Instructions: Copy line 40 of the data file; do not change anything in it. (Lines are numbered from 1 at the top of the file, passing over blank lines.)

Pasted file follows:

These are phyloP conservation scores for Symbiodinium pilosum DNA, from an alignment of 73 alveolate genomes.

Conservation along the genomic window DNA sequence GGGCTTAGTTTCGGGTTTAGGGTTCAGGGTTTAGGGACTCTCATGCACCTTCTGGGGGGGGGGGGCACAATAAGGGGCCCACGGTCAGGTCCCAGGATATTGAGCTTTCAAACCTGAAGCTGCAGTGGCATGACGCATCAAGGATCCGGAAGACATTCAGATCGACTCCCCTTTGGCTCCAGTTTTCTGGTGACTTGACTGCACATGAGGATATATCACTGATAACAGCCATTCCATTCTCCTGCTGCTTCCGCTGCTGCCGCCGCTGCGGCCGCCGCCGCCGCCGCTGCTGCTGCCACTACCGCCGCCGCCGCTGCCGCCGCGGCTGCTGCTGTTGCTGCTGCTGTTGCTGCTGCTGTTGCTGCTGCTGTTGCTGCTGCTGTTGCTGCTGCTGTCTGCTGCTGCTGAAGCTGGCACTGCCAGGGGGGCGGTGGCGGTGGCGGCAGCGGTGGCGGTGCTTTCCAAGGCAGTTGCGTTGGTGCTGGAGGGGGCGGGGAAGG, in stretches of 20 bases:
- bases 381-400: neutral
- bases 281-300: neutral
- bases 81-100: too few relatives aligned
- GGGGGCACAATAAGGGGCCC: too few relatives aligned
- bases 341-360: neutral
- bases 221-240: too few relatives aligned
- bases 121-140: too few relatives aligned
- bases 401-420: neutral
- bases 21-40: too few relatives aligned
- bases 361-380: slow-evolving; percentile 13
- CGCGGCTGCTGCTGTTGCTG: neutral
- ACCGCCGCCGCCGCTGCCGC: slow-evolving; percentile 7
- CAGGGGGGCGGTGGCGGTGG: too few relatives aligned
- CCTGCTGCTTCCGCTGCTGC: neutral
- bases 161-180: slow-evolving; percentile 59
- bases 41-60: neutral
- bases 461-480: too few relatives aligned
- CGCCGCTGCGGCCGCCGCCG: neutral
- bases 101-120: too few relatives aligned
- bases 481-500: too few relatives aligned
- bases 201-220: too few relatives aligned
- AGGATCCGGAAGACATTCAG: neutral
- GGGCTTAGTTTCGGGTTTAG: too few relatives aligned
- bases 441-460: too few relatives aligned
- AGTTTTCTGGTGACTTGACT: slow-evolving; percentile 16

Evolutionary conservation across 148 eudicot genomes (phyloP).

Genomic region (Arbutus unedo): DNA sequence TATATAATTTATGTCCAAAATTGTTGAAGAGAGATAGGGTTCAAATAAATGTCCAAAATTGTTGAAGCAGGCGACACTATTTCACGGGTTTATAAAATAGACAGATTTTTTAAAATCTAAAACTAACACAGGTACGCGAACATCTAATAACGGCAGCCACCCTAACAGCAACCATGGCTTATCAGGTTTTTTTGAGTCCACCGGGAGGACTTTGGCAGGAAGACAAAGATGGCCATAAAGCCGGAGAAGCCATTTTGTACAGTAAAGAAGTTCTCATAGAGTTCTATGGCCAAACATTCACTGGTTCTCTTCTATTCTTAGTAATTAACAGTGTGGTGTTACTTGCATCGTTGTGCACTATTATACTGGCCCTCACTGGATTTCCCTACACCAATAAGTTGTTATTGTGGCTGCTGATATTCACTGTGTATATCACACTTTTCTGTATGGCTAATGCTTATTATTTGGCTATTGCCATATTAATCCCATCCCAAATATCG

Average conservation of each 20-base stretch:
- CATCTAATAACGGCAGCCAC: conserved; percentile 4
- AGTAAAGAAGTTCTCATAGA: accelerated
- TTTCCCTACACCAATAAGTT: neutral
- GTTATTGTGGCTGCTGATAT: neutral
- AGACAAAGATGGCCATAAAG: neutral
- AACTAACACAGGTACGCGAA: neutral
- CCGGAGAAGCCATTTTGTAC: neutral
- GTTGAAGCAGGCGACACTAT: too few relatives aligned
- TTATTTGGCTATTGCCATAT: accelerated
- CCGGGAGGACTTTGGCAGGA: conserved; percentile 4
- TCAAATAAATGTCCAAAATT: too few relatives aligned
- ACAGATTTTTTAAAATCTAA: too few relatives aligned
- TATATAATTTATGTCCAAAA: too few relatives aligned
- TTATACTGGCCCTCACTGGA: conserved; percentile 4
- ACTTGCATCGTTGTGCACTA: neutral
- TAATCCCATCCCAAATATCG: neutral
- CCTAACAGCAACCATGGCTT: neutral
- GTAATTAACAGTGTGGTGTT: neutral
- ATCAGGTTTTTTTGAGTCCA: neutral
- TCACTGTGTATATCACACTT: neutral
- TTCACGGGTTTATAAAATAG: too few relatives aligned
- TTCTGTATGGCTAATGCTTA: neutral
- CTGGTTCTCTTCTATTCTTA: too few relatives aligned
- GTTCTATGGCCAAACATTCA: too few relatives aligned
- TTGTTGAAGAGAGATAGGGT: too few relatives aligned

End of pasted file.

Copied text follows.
- CCGGGAGGACTTTGGCAGGA: conserved; percentile 4